Last night, at the historic Riverside Church, New York Faith & Justice hosted a lively conversation about morality and economic recovery with leaders representing finance, labor, social justice, and ethics. It was exciting to see so many young faces in the crowd, but it was also wonderful to see old friends and supporters who have been working for justice their entire lives.
After an opening act by a wonderful new artist, Joy Ike, a conversation ensued that has been needed for a long time. Using the analogy from my book of the canary in the mine as a metaphor for the poor, Pat Purcell, Director of Organizing and Policy of the United Food and Commercial Workers-Local 1500, reminded us that the "canaries have been dying for a long time" and we haven't been paying attention. And now the air is toxic for all of us. All agreed that for too long, we have ignored the signs of an economy that has lost a moral framework or foundation. I suggested that an economy that is not guided by values and a moral compass will not only devour the least of these -- it will devour itself.
Maya Wiley, Executive Director of the Center for Inclusion, one of my new favorite people, reminded us that feeling the effects of a market gone awry might be new for many of us, but in poor communities -- especially African-American communities -- people have been feeling the effects for a long time. It was especially poignant when she pointed out that an African-American family making $350,000 a year was more likely to be placed in a sub-prime mortgage than a white family earning $50,000. Maya talked about "exclusion" as key to this crisis and said the answer was deeper than just re-distribution; we need a new/old ethic of citizen participation and a democratic renewal if we are to shape the new economy together and find the "moral compass" I wrote about in the book.
Wall Street executive Tom Rodman of Deutsche Bank spoke of how excessive "risk" leads to crisis. Tom explained that between 2000 and 2008, the GDP grew from $10 trillion to $14 trillion without any jobs growth, solely by using leverage. Then along came the "fork" and popped the bubble.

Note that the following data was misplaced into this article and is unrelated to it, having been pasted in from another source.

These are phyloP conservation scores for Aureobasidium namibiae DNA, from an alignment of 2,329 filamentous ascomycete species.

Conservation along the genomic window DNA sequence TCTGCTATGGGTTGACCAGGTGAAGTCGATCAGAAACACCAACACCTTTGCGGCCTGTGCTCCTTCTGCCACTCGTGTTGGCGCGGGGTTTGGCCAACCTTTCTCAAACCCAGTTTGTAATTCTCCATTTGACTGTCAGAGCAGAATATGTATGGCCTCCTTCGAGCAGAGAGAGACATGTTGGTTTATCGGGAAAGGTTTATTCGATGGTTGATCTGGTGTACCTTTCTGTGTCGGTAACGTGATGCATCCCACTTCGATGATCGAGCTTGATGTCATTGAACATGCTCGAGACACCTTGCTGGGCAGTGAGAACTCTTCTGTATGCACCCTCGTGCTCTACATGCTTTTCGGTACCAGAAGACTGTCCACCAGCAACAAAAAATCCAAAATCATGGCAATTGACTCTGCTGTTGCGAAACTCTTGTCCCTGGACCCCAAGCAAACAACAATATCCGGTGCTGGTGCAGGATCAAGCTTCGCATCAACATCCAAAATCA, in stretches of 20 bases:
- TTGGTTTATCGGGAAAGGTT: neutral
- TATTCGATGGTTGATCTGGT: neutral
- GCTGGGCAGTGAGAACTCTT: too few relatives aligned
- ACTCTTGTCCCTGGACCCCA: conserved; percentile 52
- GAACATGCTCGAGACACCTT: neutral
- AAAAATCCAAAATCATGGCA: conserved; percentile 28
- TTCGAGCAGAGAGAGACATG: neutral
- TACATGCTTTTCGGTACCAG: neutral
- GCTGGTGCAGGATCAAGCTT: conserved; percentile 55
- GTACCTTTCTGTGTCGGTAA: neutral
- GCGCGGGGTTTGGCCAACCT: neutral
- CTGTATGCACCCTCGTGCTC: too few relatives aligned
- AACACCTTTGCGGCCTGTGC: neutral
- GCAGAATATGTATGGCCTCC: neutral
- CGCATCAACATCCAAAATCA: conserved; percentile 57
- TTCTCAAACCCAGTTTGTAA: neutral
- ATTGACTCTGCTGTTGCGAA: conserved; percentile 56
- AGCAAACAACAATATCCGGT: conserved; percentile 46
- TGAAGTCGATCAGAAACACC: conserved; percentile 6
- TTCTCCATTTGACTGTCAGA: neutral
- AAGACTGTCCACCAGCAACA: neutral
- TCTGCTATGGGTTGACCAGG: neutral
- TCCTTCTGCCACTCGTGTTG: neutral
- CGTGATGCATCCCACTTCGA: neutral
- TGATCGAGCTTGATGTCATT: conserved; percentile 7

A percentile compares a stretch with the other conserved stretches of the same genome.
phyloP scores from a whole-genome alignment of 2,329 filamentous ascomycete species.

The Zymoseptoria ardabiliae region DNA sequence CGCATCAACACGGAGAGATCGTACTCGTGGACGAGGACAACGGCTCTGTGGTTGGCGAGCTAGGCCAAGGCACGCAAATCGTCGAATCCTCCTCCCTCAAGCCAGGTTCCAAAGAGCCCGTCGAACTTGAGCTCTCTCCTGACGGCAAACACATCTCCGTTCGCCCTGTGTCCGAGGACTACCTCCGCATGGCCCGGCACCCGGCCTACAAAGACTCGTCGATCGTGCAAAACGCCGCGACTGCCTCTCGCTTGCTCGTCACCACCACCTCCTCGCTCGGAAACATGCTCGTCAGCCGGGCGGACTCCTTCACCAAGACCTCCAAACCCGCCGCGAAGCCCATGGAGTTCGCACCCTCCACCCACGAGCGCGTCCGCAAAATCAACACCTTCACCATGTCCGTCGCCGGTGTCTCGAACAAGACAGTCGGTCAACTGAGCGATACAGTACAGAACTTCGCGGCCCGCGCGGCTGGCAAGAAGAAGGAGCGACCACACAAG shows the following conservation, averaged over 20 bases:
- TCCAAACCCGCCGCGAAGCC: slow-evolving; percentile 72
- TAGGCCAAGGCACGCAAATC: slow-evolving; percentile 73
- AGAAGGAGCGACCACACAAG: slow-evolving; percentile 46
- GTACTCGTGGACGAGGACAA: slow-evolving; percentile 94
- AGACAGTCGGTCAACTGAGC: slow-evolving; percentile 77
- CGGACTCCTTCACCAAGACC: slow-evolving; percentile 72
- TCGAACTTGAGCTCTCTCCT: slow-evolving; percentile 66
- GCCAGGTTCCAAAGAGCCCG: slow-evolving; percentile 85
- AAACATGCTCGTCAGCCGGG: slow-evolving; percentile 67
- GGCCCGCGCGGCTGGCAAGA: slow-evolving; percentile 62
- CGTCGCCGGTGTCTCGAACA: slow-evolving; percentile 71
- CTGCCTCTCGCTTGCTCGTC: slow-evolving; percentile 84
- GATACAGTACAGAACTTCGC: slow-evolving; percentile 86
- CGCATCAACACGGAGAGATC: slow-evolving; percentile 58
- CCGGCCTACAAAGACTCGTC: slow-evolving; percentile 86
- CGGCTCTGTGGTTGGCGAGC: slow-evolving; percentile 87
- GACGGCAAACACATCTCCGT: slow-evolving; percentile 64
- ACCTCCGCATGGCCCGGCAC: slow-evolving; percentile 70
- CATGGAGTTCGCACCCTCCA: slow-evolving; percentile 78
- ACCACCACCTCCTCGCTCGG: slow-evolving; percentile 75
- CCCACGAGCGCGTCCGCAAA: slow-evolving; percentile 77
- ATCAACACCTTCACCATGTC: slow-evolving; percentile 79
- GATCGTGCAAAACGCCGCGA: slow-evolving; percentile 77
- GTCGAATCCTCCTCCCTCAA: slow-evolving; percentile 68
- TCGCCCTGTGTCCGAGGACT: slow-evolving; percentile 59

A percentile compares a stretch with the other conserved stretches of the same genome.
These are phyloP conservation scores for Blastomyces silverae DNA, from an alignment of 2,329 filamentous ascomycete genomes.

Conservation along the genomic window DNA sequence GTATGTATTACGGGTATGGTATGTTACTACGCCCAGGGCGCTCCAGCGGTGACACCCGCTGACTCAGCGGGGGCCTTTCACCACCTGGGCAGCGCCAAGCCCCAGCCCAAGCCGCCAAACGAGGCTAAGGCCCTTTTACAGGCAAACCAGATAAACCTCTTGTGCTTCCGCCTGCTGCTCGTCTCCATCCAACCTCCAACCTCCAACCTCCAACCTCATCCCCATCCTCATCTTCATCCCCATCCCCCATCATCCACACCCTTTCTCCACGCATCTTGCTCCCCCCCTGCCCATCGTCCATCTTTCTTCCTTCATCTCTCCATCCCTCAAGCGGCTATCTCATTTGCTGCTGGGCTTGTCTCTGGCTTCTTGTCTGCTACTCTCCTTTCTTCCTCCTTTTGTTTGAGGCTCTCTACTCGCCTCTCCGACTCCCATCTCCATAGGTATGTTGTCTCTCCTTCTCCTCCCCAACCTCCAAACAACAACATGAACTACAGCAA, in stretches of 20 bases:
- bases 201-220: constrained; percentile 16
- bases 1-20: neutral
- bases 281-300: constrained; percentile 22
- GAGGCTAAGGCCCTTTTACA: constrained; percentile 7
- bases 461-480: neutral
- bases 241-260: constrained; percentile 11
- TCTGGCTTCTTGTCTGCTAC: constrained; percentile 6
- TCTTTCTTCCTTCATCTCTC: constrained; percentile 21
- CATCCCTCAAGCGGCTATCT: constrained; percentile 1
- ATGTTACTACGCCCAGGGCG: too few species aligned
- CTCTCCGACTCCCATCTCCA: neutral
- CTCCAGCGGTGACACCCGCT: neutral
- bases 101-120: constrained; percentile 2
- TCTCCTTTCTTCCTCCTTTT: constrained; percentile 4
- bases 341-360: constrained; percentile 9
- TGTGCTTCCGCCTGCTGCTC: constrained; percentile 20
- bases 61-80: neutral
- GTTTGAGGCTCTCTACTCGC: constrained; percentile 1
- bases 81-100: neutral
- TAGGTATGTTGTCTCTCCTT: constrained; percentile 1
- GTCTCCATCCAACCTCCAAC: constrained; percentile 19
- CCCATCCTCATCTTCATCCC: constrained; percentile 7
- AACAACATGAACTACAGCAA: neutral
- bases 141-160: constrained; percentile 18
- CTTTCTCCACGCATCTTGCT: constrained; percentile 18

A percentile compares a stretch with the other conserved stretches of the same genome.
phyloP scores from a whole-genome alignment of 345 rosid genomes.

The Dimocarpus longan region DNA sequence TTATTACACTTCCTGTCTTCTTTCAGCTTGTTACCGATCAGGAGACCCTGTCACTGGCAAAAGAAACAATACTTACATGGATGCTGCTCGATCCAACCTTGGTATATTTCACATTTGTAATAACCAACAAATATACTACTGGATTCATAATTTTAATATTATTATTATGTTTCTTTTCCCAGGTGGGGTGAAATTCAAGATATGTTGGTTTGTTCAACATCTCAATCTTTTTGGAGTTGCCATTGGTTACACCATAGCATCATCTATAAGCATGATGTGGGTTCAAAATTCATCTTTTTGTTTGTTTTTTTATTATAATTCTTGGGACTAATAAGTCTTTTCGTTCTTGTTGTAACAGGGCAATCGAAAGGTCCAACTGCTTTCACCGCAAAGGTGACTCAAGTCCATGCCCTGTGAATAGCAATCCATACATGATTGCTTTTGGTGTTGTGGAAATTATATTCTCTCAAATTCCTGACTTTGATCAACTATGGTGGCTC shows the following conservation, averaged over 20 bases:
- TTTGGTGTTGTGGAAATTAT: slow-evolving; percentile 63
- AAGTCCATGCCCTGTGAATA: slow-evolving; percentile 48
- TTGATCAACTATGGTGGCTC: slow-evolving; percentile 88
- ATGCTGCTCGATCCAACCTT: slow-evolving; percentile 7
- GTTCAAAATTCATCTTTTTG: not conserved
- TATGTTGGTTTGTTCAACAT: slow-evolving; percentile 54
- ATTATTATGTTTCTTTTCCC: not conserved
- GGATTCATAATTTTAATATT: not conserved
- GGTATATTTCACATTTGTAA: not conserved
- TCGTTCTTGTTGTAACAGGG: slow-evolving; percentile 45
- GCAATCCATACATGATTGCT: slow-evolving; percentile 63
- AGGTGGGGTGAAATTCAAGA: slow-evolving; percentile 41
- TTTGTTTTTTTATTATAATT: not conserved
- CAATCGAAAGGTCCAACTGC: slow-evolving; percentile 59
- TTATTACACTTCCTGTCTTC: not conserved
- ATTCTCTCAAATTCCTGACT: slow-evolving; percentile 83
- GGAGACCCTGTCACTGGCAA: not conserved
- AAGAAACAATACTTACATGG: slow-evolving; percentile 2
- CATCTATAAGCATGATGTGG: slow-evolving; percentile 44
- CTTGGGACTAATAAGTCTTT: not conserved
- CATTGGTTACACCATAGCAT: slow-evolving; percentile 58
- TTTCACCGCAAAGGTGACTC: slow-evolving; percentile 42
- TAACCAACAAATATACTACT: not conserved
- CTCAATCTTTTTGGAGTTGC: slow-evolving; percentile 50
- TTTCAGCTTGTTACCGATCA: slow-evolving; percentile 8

Theologian Obery Hendricks called for public accountability though necessary social regulation to protect us all, and especially the poor. Obery pointed out that we ended up in this mess because the markets lacked controls and protection.
It was a lively discussion, moderated by my dear friend Lisa Sharon Harper, who is a whirling dervish of an organizer and movement builder. She and her committee, organizing an event during the tough holiday season, really pulled it off, as 400 people showed up for this Riverside "town meeting." The crowd was very diverse, young and old, and very enthusiastic about the evening. And after just four days on the road, I am more convinced than ever that the country not only needs a new conversation on economic values; it is now really ready to have it.
As we wrap up the week, I am doing a flurry of radio shows from every region of the country. And my favorite one this morning was with a rock station drive time host called "Bulldog," who said when it comes to a brand new values discussion, he and his listeners are ready to rock and roll!
Jim Wallis is the author of Rediscovering Values: On Wall Street, Main Street, and Your Street -- A Moral Compass for the New Economy, CEO of Sojourners and blogs at www.godspolitics.com.